Barnes close to unseating Hickman PRIMARY ELECTION RESULTS 1994

September 14, 1994|By Darren M. Allen | Darren M. Allen,Sun Staff Writer

In what could signal the end of Thomas E. Hickman's 20-year reign as Carroll's top prosecutor, Jerry F. Barnes, his Republican primary challenger and one-time employee, had a nearly 2 percent lead with all of the county's vote tabulated.

With all 41 precincts counted, Mr. Barnes had captured 192 more votes than Mr. Hickman. But with 842 absentee ballots yet to be counted after 5 p.m. today, neither candidate declared victory or acknowledged defeat.

Mr. Barnes, who still considered the race too close to call, said last night that if his lead holds into a victory today, it would mean Carroll voters wanted a change in their top law enforcement official.

"I feel I put forth the best effort that I could," Mr. Barnes said last night. "It's still early, but I know there is a great degree of sentiment for change, and, if these results hold, there will be some change."

While the campaign was a quiet one compared with the mud-slinging affair of four years ago -- when the two squared off in the general election -- Mr. Barnes hit hard at the county's drug task force and the state's attorney's office recent string of appellate court reversals on felony convictions.

Should Mr. Barnes' lead hold, he would face Linda A. Holmes -- JTC who was uncontested in yesterday's Democratic primary.

To be sure, the candidates took subtle hits at each other in newspaper advertisements that ran last week. Mr. Barnes, an assistant state's attorney in Frederick County, said in one ad that he would "guard against criminals going free due to technicalities," an apparent reference to the Court of Special Appeals' decision to overturn the first-degree murder conviction of a Pennsylvania man accused of strangling a woman on a Harney farm in 1991.

The appellate court overturned James Howard VanMetre III's conviction because prosecutors failed to try him within six months of his attorney's entrance into the case.

In another 1990 rematch of sorts, incumbent Republican Clerk of the Circuit Court Larry W. Shipley had captured more than 65 percent of the vote while his primary opponent, Diane E. O'Leary captured about 35 percent, with 21 of 41 precincts tabulated.

The two candidates kept a low political profile. Mr. Shipley, who has held the office since the 1970s, asked Republicans to consider his "experience, dedication and knowledge." Ms. O'Leary lost the race in 1990, when she ran against Mr. Shipley as a Democrat. She was a deputy clerk under Mr. Shipley for many years.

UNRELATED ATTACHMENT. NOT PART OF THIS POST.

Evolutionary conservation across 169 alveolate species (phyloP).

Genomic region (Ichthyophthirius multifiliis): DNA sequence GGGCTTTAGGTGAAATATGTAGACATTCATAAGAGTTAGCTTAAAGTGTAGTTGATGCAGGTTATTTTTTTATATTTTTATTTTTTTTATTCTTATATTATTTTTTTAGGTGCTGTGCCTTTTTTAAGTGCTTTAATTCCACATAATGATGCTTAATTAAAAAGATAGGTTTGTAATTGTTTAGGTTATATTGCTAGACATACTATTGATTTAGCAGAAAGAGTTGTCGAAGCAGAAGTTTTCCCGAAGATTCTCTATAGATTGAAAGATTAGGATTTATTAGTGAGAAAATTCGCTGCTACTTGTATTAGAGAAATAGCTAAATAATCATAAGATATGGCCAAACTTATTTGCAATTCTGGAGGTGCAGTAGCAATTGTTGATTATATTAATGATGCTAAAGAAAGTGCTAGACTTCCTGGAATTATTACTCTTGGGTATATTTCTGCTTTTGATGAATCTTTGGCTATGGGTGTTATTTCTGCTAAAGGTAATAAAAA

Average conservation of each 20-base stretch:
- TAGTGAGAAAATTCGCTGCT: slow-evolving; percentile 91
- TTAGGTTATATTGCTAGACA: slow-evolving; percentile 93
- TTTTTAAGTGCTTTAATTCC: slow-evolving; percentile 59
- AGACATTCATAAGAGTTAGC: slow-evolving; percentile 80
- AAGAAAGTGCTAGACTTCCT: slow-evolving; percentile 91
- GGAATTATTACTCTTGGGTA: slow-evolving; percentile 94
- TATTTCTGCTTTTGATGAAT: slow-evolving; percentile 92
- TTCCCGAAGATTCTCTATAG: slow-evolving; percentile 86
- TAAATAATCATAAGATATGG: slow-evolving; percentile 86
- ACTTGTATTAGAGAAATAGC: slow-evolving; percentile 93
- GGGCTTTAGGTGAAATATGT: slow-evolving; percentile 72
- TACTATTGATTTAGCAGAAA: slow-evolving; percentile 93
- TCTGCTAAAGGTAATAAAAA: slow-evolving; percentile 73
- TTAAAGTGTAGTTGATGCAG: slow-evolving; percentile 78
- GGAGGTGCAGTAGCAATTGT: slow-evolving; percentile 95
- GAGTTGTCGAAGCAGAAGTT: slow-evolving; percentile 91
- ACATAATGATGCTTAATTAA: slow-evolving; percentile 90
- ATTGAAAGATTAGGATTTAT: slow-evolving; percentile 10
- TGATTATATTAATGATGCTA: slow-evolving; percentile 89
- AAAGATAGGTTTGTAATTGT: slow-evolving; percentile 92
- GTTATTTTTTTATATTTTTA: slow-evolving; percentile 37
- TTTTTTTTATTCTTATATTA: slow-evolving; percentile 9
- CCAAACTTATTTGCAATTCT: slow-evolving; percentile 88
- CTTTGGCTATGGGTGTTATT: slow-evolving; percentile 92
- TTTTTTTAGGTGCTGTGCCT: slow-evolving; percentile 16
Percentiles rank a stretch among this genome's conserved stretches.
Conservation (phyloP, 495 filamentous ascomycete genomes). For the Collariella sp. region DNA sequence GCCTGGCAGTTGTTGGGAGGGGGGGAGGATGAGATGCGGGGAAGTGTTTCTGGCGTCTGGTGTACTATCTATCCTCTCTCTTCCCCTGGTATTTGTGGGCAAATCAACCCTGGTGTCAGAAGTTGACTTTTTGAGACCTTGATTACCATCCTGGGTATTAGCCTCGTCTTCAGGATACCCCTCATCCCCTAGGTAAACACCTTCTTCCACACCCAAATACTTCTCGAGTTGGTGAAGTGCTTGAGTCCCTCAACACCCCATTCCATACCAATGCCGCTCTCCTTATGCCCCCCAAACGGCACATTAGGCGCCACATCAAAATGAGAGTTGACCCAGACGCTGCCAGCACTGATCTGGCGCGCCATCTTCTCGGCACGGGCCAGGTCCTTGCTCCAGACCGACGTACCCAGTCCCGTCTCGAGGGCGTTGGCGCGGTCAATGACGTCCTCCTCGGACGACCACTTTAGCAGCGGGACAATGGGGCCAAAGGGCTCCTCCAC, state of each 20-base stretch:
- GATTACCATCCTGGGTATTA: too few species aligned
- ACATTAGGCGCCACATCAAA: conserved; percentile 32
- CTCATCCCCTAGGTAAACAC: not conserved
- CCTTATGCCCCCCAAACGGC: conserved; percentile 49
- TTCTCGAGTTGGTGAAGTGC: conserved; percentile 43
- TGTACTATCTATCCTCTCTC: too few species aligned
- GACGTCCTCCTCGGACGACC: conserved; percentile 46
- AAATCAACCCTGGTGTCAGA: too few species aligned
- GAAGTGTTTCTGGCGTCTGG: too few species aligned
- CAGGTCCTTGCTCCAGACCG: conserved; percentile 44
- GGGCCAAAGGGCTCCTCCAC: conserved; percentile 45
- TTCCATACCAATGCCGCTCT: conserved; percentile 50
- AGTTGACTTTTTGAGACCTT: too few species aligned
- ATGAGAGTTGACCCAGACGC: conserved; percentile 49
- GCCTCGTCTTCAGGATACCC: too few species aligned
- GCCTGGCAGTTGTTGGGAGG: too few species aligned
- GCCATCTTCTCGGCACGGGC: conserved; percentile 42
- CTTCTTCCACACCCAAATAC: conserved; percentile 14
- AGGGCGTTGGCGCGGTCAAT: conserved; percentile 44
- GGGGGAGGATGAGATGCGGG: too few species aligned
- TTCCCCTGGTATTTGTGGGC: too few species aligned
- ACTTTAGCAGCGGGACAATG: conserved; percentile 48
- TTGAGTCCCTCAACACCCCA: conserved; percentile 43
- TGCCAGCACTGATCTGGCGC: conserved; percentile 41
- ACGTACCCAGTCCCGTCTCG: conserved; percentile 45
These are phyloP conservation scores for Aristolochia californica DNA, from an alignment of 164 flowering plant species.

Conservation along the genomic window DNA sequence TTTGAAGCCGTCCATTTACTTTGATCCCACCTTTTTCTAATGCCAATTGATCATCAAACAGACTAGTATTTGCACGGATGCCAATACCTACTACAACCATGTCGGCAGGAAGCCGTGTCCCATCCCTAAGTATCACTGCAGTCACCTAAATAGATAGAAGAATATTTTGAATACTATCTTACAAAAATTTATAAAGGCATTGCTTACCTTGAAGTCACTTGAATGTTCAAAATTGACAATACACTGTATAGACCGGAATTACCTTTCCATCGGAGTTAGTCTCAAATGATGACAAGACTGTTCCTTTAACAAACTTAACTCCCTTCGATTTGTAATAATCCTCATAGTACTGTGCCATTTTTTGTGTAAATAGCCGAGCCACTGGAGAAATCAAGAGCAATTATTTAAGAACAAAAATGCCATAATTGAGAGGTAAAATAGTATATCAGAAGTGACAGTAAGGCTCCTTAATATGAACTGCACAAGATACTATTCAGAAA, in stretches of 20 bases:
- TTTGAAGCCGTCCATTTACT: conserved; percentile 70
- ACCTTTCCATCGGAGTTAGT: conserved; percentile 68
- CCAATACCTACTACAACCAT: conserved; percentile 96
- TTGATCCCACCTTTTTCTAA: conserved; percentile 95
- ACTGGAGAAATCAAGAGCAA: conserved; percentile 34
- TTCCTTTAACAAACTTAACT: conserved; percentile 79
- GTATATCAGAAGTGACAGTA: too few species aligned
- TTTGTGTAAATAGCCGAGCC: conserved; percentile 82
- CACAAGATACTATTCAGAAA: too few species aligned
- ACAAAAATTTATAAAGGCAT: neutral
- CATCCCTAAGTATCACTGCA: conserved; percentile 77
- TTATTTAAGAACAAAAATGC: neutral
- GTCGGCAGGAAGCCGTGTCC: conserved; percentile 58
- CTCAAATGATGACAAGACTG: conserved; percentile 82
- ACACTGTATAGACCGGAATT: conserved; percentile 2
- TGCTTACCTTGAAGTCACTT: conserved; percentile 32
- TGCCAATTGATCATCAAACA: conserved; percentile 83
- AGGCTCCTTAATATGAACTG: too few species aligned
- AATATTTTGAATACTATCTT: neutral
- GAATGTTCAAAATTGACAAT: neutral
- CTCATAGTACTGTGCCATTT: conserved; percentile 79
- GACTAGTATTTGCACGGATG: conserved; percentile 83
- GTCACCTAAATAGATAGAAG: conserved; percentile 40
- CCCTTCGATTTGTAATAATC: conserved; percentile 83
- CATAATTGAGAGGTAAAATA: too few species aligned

Mr. Shipley, if successful, would face Manchester Mayor Phillip R. Miller ran unopposed in yesterday's Democratic primary.

The clerk of the court oversees the thousands of criminal and civil court cases filed every year. The clerk also maintains the county's marriage, divorce, land and mortgage records.

Mr. Shipley's current deputy, Donald B. Sealing II, was behind in his bid to unseat another long-time incumbent for the Republican nod in the register of wills race. Mr. Sealing, who said he would bring "new blood" to the office, had garnered about 45 percent of the vote, while Reese L. Starner took 55 percent with 21 precincts reporting.

When he announced his candidacy in April, Mr. Sealing said he would modernize the office by introducing computers. Mr. Starner said the voters should return him to the office again because of his experience.

The register of wills -- whose salary is $50,000 -- is responsible for keeping records on estates and is the clerk for the Orphans' Court, where three judges hear probate cases two days a week. The register of wills handles about 450 estates a year in Carroll County.

Mr. Starner, if his lead holds, will face Suzanne W. Albert, who was unopposed in yesterday's Democratic primary. Ms. Albert, who also said she would modernize the office, is a long-time state employee who is a member of the Rape Crisis Intervention service.

In another courthouse race, voters in both parties selected three nominees for Orphans' Court judges. Republicans picked Walter Haines Jr., Albert W. Selby and Dorothy V. Utz, with 21 precincts tabulated, with incumbent Harrison E. Utz trailing in fourth. They will face the unopposed Democrats, John Lockard Barnes, Naomi Benzil and Robert E. Kersey.

Baltimore Sun Articles
Please note the green-lined linked article text has been applied commercially without any involvement from our newsroom editors, reporters or any other editorial staff.